This was Sandown C.E. Junior School, renamed the Broadway Centre, where I attended from ages 7 to 11, the equivalent of US grades 2-5. A nearby building housed the Infants, ages 5 and 6. Beyond the green gate, our "lollipop man" - so called for the shape of his official sign - escorted us across one of the town's main arteries, The Broadway, before and after school and at lunchtime. (Like most pupils, my sister and I walked about a quarter of a mile each way; very few arrived by car.) I'd remembered his name as Mr. Hunnicutt. Then I found an entry about him, complete with yellow-uniformed portrait, in an old exercise book. (See column on left.) It was Mr. Hunnywood.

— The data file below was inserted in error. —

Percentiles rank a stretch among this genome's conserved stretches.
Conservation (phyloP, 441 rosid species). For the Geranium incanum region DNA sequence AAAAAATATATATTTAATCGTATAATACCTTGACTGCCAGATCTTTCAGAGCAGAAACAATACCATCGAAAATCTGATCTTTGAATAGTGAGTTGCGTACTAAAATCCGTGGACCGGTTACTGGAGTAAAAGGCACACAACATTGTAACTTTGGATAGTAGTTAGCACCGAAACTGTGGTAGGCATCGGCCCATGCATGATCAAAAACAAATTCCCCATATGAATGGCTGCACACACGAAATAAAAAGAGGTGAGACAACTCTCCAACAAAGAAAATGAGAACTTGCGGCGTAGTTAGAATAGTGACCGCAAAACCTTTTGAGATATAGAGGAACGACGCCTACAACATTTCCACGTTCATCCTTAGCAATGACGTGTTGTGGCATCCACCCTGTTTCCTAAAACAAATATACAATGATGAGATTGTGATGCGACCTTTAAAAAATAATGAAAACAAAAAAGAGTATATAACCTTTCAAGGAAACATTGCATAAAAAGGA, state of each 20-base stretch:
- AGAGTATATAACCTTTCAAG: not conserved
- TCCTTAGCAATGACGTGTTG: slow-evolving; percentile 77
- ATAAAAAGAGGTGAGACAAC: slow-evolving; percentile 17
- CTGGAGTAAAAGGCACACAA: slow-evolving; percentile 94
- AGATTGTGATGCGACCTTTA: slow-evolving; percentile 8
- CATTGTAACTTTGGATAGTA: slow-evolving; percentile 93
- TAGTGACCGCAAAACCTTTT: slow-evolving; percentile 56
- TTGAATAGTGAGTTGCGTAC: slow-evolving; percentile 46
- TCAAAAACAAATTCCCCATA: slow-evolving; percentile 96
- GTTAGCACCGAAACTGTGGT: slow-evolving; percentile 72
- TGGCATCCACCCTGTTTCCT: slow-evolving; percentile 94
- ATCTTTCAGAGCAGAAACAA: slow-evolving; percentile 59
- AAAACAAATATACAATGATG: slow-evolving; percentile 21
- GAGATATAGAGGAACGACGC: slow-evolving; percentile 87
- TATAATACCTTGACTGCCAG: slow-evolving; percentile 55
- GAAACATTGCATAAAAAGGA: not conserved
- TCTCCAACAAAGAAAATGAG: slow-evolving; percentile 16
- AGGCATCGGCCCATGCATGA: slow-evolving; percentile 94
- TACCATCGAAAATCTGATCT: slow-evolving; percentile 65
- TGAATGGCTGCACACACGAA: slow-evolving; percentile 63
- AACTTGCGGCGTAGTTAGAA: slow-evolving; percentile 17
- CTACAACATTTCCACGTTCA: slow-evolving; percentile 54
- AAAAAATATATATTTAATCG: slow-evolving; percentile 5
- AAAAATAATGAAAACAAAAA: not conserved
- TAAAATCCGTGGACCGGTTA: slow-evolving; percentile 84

I could fill a book with my Island childhood. I vowed to do just that as I jumped the waves in Sandown Bay at the age of 10. Birthday parties, carnivals, fetes, even shoplifting, already appear in my published works (ARROWHEAD'S LOST HOARD, HOMEWARD TRACKS, TAPESTRY OF TIME, AREOPAGUS MAGAZINE, FRISCO POETS ANTHOLOGY). Like Laura Ingalls Wilder, I write to keep alive the people and places I love. Writing pins down fleeting impressions of tactile experiences for family, myself, and perhaps a wider audience.

Fortunately, the decision about demolition of our old school has been deferred. But even if it goes ahead, no one can steal our memories - as I told my first "bosom buddy" Susan in a recent e-mail. Certain details are imprinted in our minds like indelible ink, though they may be different for each of us.